By Julian Lee
There are big differences between the ways the three agencies see the global oil supply/demand balance evolving this year. OPEC is much more bullish than either of the others about the size of the stockdraw that we can expect. The producer group now sees global stockpiles falling at an average rate of 780,000 barrels a day in 2019, driven by a draw of more than 2 million barrels a day in the third quarter. The EIA sees inventories coming down by a much more modest 100,000 barrels a day, while the IEA sees a tiny build over the course of the whole year.
Assessments of non-OPEC supply growth explain part of the difference. While all three agree that non-OPEC oil production will grow during 2019, OPEC is alone in seeing that growth heavily weighted to the fourth quarter, with the IEA and EIA both seeing much steadier growth over the course of the year. Some of the differences are hard to reconcile, as assessments of oil production in the first quarter of the year should be pretty reliable by now.
Things are about to get a lot more difficult for the producer group – at least that’s the view of its own analysts. While non-OPEC oil supply is set to increase by more than 1.7 million barrels a day between the third and fourth quarters, demand will rise by a much more modest 220,000 barrels a day. Inventories need to be falling fast now if we are to avoid a huge build towards the end of the year.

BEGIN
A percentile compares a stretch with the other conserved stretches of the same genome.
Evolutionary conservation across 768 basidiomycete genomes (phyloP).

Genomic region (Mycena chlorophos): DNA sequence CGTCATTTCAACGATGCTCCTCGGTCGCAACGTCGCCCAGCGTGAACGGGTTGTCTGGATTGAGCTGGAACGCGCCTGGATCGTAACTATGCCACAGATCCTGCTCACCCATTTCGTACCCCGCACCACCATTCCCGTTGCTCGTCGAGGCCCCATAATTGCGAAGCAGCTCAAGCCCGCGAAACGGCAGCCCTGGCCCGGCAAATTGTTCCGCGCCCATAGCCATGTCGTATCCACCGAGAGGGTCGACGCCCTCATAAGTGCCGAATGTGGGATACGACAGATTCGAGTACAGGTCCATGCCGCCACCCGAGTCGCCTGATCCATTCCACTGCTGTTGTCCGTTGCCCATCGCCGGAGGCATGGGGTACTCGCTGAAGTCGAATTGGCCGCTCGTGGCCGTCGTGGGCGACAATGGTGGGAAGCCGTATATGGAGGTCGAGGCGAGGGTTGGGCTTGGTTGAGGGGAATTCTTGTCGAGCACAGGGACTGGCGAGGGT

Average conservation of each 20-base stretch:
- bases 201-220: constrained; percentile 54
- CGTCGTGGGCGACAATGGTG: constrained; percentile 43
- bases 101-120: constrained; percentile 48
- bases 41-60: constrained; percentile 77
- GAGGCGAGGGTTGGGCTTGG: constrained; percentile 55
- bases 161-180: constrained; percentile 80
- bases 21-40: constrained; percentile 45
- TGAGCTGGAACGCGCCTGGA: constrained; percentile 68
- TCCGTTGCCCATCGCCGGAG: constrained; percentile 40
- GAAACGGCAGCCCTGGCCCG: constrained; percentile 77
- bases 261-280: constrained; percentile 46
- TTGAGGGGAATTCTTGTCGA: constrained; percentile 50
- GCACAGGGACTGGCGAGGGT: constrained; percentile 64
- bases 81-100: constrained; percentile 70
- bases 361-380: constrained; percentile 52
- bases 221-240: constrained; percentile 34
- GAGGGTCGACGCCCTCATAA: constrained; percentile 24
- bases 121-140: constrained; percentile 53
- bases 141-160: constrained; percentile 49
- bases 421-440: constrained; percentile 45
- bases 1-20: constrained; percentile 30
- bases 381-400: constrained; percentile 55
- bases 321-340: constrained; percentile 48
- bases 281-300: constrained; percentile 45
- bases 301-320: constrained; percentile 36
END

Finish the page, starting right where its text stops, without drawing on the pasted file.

It is not only on the supply side of the balance where differences are apparent, though. Although all three agencies now see global oil demand increasing by a little more than 1 million barrels a day this year, the routes they have taken to arrive at their current estimates are very different.
OPEC, which began the year as the most pessimistic of the three on global oil demand growth is now the most optimistic, having cut its forecast much less than either the IEA or the EIA. That could be evidence that the producer-group’s analysts had a better read on the situation well ahead of their counterparts in the oil-consuming countries. But there are some worrying details in the quarterly assessments that suggest the OPEC forecast may have further to fall.
While both the IEA and the EIA have slashed their demand growth figures for the first and second quarters, OPEC’s have hardly moved. The IEA and EIA have also started to cut their estimates for oil demand growth in the current quarter, leaving OPEC alone in maintaining its estimate at 1.24 million barrels a day.
If OPEC is forced to follow suit and start cutting its own estimates of third-quarter oil demand growth, that big stock draw that it sees helping to drain excess inventories this year will begin to erode. OPEC and its non-OPEC partners will need to do more.
OPEC oil production is already down year on year by more than 2 million barrels a day, according to secondary source data compiled by OPEC. All of that can be accounted for by the involuntary cuts that have been forced on Iran and Venezuela. Saudi Arabia’s voluntary output cut of 665,000 barrels a day between July 2018 and July 2019 has been entirely offset by higher production from Libya, Iraq and Nigeria.
OPEC members will be hoping that their analysts have gotten it right and that they have done enough to drain global stockpiles at a rate of 2 million barrels a day this quarter. Ministers from the OPEC+ group will be gathering in Abu Dhabi next month to assess the progress of their cooperation. If their analysts are wrong, it could be a gloomy meeting.